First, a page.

The Emirates Environmental Group (EEG) collected aluminium cans weighing a total of 16,150kg for recycling this year, the organisation announced on Saturday.
EEG’s announcement coincided with its Can Collection Drive, which took place at locations across the seven emirates. A total of 300 government agencies, hotels, schools, companies and families took part in this year’s event, happening for the 15th year in succession.
However, despite a successful drive, the total number of cans gathered last year was down by 20 per cent than the earlier years.
EEG Chairperson Habiba Al Marashi said: “EEG has been conducting this campaign for the last 15 years to educate the public that emptied cans are not waste material but valuable raw materials that must be diverted from landfills. Action days such as this one can only be described as an amalgamation of environmentalism and volunteerism in the people of the country. It is during events such as this that we truly see the spirit of the UAE come together for the singular cause of environmental protection.” Ali Ibrahim, EEG Executive Committee Member, who was present at the collection drive near the Department of Immigration in Al Jafiliya, said: “Extracting aluminium from its raw material, bauxite ore, is highly energy-intensive. But recycling an aluminium can saves 95 per cent of the energy required to derive it from its virgin material.”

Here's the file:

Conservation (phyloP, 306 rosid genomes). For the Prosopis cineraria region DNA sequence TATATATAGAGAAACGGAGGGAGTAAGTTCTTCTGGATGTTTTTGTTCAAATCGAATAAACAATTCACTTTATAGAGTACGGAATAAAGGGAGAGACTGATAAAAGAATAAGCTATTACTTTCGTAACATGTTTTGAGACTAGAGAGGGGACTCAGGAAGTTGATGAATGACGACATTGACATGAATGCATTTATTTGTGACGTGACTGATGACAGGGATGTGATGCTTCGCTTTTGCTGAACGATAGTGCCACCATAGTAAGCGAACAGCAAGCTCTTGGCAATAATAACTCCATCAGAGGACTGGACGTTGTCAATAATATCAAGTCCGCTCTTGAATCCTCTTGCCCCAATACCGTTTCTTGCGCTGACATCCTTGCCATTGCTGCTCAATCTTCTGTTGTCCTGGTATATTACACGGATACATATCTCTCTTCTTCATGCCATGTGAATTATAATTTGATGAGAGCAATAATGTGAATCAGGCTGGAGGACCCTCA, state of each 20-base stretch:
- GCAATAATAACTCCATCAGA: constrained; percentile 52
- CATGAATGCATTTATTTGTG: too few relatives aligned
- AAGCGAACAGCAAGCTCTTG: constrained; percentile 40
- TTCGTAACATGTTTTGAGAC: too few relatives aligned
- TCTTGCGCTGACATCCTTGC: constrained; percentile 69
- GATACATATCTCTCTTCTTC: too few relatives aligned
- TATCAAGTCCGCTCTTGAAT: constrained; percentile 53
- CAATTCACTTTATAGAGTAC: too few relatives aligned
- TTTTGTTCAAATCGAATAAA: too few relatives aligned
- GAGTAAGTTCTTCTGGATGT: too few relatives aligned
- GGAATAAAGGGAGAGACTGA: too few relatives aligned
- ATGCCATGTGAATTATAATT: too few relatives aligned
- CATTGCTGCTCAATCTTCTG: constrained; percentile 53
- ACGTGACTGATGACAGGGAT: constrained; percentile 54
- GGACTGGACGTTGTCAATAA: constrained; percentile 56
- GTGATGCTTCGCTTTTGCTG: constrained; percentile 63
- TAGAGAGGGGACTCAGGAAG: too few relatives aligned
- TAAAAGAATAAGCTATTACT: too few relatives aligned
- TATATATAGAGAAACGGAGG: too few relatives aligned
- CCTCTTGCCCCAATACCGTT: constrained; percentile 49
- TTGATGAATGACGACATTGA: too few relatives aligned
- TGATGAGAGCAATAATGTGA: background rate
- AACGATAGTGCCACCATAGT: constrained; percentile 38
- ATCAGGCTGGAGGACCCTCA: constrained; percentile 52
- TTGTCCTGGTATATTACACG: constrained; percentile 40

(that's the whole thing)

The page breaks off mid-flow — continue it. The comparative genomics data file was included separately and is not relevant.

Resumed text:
Despite the positive turnout for this year’s collection drive, Al Marashi stressed that more can be done when it comes to recycling. She emphasised the problems with decreasing landfill and increase in the emission of greenhouse gas.
“Since 1997, EEG has collected a total of 158,051kg of aluminium cans, resulting in the mitigation of around 2,370 MTe CO2, which has saved an estimated energy of 10,535 MWh.”
Al Marashi also wants to see the UAE improve its recycling rate when it comes to aluminium cans. More than 500 million canned beverages are consumed in the country every year, but only five per cent are recycled, compared to a worldwide average of 63 per cent.
“We need to rally more support from various sectors of our society to instill the culture of recycling among the majority of our residents. However, the change that is required has begun.”